These medications are also very very expensive, which is why my cynical side believes pharmaceutical companies are developing more and more of them.  The 2 shots of Cimzia I received yesterday were $3500.  For one month's supply.  The anti-TNF medications that are given via IV infusion can cost more than $10,000 a dose.  This is where having good insurance becomes vital (are you paying attention anti-ACA people?)

Motivations of pharma aside, these drugs are important and they do really good things.  They've saved lives. But they do scare people because of their side effect potential.  They're rare, but if you get one it could be a major problem.  Like death.

So why am I sitting here in the dark feeling like I got hit by a van if I'm on a miracle drug? Simple:  these drugs can wear off.  Nobody really knows why except the body either gets used to them and finds a way back to what it thinks is normal - what I call the Dr. Ian Malcolm effect, or you develop antibodies like I did with Remicade.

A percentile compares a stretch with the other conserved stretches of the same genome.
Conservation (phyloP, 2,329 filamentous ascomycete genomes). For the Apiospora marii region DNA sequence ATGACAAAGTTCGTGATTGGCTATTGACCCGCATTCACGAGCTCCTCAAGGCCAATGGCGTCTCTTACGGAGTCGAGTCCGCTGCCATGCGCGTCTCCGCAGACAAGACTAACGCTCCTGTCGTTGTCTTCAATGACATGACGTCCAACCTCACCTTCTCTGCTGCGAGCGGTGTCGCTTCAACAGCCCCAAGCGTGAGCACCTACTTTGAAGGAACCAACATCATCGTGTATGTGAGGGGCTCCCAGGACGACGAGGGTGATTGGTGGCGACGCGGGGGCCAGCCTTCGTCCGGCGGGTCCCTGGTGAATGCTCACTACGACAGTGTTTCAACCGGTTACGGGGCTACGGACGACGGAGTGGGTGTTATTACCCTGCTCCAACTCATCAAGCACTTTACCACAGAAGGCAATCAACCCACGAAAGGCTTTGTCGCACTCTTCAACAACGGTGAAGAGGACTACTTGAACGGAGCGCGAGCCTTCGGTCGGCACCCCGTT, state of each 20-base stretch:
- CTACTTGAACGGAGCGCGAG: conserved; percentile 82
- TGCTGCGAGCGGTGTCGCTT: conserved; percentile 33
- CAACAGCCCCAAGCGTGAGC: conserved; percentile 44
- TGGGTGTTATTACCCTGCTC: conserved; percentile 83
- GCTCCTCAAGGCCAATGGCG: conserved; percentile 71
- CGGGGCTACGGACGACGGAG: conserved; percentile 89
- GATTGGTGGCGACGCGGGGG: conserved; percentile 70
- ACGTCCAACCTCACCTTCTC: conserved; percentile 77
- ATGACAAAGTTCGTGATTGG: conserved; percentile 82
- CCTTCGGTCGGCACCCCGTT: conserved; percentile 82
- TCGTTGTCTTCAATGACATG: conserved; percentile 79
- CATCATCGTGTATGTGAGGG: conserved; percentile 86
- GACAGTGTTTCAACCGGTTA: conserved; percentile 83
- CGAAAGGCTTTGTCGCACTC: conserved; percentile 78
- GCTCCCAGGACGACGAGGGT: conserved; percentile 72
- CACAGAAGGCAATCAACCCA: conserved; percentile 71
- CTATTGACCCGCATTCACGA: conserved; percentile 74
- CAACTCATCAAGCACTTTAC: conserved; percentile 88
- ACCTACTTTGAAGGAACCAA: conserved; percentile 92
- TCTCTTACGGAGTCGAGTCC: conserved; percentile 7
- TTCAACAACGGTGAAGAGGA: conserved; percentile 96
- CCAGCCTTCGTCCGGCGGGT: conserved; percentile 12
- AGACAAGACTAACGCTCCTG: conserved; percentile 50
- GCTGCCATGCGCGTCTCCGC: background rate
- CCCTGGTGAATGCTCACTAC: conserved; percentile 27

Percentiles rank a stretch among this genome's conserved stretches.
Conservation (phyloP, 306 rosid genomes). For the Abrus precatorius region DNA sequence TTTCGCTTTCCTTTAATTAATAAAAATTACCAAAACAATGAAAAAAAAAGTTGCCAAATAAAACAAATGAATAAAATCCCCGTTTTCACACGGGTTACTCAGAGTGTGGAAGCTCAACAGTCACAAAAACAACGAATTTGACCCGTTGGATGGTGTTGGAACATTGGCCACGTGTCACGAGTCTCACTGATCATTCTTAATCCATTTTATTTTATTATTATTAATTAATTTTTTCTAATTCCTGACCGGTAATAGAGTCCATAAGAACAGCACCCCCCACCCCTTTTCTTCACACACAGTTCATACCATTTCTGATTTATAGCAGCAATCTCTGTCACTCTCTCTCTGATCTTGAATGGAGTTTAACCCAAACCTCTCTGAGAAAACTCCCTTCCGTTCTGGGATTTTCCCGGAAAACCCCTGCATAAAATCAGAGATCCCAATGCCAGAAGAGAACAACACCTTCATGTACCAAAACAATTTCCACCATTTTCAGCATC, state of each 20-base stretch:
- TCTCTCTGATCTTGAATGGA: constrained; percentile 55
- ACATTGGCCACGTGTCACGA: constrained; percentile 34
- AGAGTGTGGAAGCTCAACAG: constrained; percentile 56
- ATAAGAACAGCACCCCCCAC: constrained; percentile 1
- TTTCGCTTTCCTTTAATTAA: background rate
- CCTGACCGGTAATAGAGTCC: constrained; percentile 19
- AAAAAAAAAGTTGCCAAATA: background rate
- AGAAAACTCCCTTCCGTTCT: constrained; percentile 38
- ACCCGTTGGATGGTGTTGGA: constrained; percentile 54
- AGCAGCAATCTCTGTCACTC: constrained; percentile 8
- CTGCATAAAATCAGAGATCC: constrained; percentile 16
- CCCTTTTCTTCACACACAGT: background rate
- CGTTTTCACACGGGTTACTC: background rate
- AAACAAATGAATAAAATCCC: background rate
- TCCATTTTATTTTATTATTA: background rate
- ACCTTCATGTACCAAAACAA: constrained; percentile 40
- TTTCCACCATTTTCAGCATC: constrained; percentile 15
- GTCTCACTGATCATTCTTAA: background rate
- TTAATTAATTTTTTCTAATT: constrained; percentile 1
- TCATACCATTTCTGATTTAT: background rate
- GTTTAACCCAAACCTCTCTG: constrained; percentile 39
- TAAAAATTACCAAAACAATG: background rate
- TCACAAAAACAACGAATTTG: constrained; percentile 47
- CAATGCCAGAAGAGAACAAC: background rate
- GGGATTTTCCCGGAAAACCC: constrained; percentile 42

Life finds a way.  Dinosaurs change sex to be able to make little dinosaurs.  Bodies reject foreign molecules. Intestines want to be inflamed.

In July I noticed some symptoms coming back in the last week prior to taking my monthly dose of Cimzia.  I decided to make note but not contact my gastroenterologist because it could have been a fluke.  The symptoms went away within a day or 2 of doing the shots.  Fast forward to this month and my body decided to up the ante and throw in a low grade fever in addition to massive joint pains, loss of appetite, and 5-10 bathroom trips a day.  What, no bleeding?

I bit the bullet yesterday and let my gastroenterologist know what was going on.  Mostly because one of the things you're not supposed to do while on Cimzia (or any of these medications) is take a dose if you have an infection.  The warnings are like the robot from Lost in Space.